BELIZE CITY, Belize – The Caribbean Regional Fisheries Mechanism (CRFM) this week sealed an agreement with a UN agency to strengthen governance arrangements for the flyingfish fishery in the Caribbean, with special emphasis on maximising the long-term potential of the fishery, which employs several thousands in the region and feeds many more.
Milton Haughton, Executive Director of the CRFM, signed the Memorandum of Agreement for Caribbean States; while Kirk Bayabos, Senior Cluster Manager, signed on behalf of the project executing agency, United Nations Office for Project Services (UNOPS), a subsidiary of the UN.
The agreement is under a five-year umbrella project, the UNDP/GEF Catalysing Implementation of the Strategic Action Programme for the Sustainable Management of shared Living Marine Resources in the Caribbean and North Brazil Shelf Large Marine Ecosystems (CLME+) Project, designed to catalyse the implementation of a 10-year Strategic Action Programme (SAP), focused on the sustainable management of shared living marine resources harnessed from the large marine ecosystems in both the Caribbean and the North Brazil Shelf. The SAP was endorsed by the ministers of CARICOM responsible for fisheries and/or environment in 2014.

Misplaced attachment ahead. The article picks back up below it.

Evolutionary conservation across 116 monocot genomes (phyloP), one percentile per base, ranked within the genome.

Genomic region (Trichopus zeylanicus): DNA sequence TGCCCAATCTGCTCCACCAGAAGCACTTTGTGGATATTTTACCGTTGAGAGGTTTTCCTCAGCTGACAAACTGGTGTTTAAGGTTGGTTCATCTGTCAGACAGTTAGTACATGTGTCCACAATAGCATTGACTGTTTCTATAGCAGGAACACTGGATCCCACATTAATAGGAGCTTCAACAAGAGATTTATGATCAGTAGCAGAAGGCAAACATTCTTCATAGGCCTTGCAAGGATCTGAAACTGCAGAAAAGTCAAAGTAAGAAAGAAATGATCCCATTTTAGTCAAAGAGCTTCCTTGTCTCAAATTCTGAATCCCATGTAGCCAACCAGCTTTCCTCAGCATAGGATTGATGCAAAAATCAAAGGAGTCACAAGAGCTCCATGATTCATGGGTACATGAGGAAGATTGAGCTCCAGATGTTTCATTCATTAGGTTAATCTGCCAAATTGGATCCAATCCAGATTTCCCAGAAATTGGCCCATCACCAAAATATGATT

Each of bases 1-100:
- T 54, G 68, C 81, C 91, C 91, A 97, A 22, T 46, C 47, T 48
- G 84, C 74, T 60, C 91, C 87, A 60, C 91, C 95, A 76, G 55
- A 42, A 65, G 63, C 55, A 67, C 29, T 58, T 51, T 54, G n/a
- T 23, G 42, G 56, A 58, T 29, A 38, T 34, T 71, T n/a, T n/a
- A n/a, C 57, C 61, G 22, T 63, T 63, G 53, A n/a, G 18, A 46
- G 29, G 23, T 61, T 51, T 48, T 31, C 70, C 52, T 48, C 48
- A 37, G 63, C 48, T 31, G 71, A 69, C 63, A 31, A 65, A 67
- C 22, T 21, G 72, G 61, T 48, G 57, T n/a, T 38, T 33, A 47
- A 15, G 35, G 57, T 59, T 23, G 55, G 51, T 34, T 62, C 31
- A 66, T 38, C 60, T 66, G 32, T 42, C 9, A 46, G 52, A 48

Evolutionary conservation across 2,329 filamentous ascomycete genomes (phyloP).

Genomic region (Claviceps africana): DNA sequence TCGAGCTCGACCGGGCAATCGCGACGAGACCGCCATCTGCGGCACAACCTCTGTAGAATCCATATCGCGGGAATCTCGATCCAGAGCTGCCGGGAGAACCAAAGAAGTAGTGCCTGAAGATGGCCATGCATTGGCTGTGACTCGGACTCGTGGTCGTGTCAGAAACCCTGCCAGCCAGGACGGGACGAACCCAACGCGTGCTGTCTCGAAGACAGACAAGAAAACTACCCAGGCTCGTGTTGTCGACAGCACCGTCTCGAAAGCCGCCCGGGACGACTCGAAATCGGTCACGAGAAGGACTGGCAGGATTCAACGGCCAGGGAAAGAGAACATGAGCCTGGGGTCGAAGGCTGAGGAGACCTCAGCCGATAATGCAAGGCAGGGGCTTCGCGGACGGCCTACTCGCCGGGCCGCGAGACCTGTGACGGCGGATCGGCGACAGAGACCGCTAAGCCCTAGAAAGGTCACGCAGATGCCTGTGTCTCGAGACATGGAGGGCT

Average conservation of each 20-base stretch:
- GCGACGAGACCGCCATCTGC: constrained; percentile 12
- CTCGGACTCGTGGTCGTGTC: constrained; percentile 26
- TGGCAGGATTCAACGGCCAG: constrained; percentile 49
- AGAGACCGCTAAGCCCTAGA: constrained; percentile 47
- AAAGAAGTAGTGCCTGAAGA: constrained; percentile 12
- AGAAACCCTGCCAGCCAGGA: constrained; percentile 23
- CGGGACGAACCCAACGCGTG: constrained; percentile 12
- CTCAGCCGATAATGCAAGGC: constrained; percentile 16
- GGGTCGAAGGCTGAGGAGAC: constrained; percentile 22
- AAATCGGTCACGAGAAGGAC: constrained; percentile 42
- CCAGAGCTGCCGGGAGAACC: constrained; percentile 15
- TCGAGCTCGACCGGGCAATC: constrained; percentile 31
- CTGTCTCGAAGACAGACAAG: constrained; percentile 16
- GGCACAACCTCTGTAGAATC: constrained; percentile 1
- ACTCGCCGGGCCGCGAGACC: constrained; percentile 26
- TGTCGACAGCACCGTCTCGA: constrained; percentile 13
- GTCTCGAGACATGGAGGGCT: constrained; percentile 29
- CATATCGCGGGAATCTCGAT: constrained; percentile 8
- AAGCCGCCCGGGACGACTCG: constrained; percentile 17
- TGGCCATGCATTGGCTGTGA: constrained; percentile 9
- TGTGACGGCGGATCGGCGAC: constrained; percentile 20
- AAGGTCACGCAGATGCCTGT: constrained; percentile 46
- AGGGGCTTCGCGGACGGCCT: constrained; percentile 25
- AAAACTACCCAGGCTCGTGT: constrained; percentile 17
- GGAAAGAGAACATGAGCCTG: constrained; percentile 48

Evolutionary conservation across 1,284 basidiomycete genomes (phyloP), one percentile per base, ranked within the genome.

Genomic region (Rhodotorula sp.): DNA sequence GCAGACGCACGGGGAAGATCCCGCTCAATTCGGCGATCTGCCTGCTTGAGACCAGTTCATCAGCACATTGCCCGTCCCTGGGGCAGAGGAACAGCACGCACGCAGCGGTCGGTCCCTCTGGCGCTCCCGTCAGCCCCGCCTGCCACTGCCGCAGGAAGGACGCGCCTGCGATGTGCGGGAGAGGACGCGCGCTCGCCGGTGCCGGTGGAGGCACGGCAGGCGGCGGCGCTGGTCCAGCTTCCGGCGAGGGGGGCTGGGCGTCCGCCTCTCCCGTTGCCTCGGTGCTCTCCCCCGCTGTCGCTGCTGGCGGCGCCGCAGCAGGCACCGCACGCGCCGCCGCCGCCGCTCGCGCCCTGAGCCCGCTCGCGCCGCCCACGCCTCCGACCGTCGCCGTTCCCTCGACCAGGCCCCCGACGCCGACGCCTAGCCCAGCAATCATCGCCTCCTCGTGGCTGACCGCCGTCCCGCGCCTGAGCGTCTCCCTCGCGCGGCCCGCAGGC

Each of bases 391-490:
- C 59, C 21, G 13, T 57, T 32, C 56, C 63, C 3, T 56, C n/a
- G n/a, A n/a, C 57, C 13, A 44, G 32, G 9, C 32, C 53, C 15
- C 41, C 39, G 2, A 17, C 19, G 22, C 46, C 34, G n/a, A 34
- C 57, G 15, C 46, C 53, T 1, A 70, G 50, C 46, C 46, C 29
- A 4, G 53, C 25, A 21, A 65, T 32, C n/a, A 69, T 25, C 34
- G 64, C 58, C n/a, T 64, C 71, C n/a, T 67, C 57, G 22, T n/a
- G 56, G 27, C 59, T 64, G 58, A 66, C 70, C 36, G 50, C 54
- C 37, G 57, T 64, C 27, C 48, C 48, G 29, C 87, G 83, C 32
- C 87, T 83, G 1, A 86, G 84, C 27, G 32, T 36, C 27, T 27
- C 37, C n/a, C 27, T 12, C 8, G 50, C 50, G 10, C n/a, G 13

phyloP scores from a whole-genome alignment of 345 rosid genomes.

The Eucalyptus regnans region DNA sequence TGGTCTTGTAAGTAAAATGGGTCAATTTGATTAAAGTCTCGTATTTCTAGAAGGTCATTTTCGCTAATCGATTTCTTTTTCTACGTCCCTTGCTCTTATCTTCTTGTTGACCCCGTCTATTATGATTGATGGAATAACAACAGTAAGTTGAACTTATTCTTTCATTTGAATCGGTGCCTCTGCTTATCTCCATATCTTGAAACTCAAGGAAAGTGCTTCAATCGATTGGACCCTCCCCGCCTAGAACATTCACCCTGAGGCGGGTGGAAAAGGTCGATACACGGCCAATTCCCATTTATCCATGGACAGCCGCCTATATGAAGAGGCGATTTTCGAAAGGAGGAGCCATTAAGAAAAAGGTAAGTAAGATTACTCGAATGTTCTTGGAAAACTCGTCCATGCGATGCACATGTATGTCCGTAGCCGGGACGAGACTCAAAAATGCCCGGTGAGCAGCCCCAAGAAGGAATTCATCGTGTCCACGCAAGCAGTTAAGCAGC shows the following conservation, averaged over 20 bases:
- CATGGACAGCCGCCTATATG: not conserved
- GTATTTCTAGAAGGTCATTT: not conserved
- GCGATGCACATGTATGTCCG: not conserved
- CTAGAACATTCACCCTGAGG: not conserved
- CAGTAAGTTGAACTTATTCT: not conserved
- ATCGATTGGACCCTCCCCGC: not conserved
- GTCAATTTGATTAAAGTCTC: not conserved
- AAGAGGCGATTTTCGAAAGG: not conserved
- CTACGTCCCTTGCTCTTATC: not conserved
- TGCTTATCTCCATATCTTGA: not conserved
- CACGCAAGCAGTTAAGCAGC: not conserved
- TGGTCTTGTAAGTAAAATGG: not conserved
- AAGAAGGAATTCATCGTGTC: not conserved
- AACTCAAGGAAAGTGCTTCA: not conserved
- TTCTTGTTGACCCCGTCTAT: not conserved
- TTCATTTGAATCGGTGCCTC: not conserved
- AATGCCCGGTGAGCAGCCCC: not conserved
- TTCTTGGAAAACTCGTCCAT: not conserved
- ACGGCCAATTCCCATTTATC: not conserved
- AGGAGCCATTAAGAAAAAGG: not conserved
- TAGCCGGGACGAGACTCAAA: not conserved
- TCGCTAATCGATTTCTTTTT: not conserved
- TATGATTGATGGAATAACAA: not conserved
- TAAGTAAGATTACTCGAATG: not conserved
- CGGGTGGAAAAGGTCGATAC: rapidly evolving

The Caribbean Sea is described as a semi-enclosed sea adjacent to the Atlantic Ocean, south to the Gulf of Mexico. It is one of the largest salt water seas with a diverse marine life that is fundamental to the livelihoods of coastal communities, project documents detail.
It is within this expansive marine space – spanning more than a million square miles – that the flyingfish, a species of fish which has a life-span of less than one year, but which spawns as many as 7,000 eggs several times between November and July, is known to thrive in a zone spanning from Dominica to Trinidad and Tobago.
Due to its vast socio-economic value, the CLME+ buttresses two of the re pillars: tourism and fisheries. However, these ecosystems are today being adversely impacted by pollution, habitat degradation and unsustainable fisheries and fishing practices. The 10-year SAP created under a forerunner CLME Project is aimed at tackling those threats, while also combating the threats which climate change poses to sustainable fisheries.
ORANJESTAD, Aruba - The Dutch Caribbean Coastguard (KWCARIB) detected on Tuesday during the late evening a suspect vessel during a patrol.
Their efforts to control the vessel led to a high speed chase towards the harbor of Barcadera.
A Super-RHIB from the Coast Guard Station on Aruba was supported by the Rescue and Coordination Centre (RCC) in Barcelona, right on down to the point when the vessel was intercepted.
The high speed chase ended on a beach near the port of Barcadera. The crew tried to flee but were quickly stopped by the quick response of the Coast Guard personnel.